The Asus ROG Strix Scope RX is a high-quality and relatively affordable gaming keyboard, but it's light on features when compared to rivals.
- Well-balanced opto-mechanical switches
- Robust design
- Cheaper than most rivals
- Not many extra features
- No wrist-rest
- No extra buttons
- Review Price: £125
- Asus ROG RX Red opto-mechanical switches
- RGB LEDs
- 1.8mm cable
- Weight: 1.07kg
- Dimensions: 440 x 137 x 39mm
The Asus ROG Strix Scope RX is one of the latest keyboards to go beyond mechanical hardware by deploying lasers to deliver increased speed – and the Scope uses Asus’ debut optical switch.
Costing £125 in the UK and $129 in the US, it’s one of the cheapest opto-mechanical keyboards around – models from Razer and Corsair cost far more.
The questions, then, are clear: can the Asus ROG Strix Scope RX deliver opto-mechanical quality for a lower price, or has too much been compromised as a result of the budget?
Design and features – Fast, focused and robust
There’s a lot of logic behind the opto-mechanical technology that’s now being used inside some of the best gaming keyboards. While the Asus’ keys do still look like mechanical buttons, on the inside their metal contact plates have been replaced by beams of infrared light.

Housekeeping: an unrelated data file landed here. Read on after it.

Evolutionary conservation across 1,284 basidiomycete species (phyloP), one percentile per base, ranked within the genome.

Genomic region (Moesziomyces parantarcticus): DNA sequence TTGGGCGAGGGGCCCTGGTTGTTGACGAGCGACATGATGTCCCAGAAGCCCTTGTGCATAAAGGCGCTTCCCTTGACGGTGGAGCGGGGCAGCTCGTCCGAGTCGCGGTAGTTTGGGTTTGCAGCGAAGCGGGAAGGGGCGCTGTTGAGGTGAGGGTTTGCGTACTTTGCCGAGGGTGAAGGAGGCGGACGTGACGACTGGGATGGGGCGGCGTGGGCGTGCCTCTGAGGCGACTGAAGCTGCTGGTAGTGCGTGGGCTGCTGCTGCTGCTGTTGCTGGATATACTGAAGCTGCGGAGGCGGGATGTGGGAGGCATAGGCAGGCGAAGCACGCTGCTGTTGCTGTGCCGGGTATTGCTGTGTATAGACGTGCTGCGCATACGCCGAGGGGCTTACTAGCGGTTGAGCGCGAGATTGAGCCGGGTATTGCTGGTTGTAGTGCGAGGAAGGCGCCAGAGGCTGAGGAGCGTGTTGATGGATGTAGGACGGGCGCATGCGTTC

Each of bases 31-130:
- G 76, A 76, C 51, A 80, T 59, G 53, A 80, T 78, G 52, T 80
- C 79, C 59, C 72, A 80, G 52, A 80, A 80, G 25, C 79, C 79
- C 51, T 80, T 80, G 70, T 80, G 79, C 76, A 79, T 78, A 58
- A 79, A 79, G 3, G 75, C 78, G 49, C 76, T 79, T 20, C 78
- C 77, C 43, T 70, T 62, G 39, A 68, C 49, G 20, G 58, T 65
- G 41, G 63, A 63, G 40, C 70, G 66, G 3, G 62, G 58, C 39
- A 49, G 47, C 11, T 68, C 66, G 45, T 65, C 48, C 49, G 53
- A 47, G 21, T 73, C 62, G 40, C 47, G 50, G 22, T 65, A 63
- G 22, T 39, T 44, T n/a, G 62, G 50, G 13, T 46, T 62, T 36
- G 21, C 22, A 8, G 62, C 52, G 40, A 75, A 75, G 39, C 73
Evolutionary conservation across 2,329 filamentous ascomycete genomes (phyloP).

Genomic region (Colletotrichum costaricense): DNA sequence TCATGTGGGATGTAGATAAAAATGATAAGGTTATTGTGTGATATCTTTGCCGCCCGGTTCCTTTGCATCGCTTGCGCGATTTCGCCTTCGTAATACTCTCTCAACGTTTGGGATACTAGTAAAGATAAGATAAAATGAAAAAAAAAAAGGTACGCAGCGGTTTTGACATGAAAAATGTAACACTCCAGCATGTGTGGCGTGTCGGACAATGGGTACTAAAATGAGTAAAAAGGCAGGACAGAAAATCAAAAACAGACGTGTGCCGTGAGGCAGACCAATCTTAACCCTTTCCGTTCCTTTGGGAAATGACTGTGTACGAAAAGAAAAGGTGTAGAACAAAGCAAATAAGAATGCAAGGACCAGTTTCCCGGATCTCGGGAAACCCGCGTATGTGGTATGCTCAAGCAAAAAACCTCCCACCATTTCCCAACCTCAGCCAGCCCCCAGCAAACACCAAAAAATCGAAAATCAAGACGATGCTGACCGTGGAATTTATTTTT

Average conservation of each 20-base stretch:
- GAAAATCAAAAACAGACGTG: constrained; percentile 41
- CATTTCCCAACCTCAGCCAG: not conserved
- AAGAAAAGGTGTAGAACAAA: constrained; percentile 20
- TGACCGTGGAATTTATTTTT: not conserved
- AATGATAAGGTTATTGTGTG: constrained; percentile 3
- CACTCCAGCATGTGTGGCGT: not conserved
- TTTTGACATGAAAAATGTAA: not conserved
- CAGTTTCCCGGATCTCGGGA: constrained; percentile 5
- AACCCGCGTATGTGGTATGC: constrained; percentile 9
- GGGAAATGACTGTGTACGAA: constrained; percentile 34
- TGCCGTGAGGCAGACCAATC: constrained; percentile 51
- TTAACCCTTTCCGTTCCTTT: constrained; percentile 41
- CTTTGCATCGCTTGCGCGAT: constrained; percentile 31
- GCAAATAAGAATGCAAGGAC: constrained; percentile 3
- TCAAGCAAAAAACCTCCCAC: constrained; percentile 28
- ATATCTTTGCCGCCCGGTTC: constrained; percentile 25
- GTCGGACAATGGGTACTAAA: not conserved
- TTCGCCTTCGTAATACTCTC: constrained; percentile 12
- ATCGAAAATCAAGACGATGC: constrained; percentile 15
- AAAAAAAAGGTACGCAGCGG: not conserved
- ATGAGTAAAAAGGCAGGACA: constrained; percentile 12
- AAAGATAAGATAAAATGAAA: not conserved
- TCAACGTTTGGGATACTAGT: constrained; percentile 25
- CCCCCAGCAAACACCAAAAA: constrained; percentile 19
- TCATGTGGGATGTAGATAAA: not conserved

Conventional mechanical devices use that metal contact plate to complete a circuit and therefore register a keypress when the buttons are pressed. However, opto-mechanical hardware registers a keypress when the button presses down and interrupts the laser beam. The move to lasers delivers a significant increase to keypress speed, which is important when playing fast-paced games.
Elsewhere, Asus has also included a new key design on the Scope RX. The firm says its keycaps are mounted on a wider base than on previous keyboards, and that they use a firmer scissor-style framework that’s been designed to improve consistency and strength. Asus has also used a soft-touch coating on the buttons to improve grip.
The Scope’s buttons sit above a smart aluminium alloy plate. I think the metal looks great thanks to its brushed finish, and the elevated keys mean their individual RGB LEDs glow pleasingly. The aluminium sits on top of a plastic base, but I have no qualms about the Scope’s build quality – the unit feels rock-solid, and its IP56 rating means it’s waterproof and protected from dust ingress. It’s a full-size unit with a numberpad, which arguably makes it more versatile than the last Asus ROG unit, the Scope TKL Deluxe.
This Scope’s body barely extends beyond the keys, which means its width of 440mm is modest for a full-size keyboard and its weight of 1.07kg is entirely reasonable. You’ll only likely get a decent keyboard with less size and weight if you opt for a TKL, or a 60% model.
I’m impressed that the Scope comes with a 100-million keystroke endurance rating. This is on a par with the other opto-mechanical keyboards, and twice as good as many mechanical keyboards.
The Asus has per-key RGB LED backlighting, with lights delivering bright, crisp and consistent illumination. They can be configured using the Asus Armory Crate app; it’s a decent bit of software which supports the key lighting effects for the keyboard’s RGB LEDs and can synchronise the lights across other Asus hardware.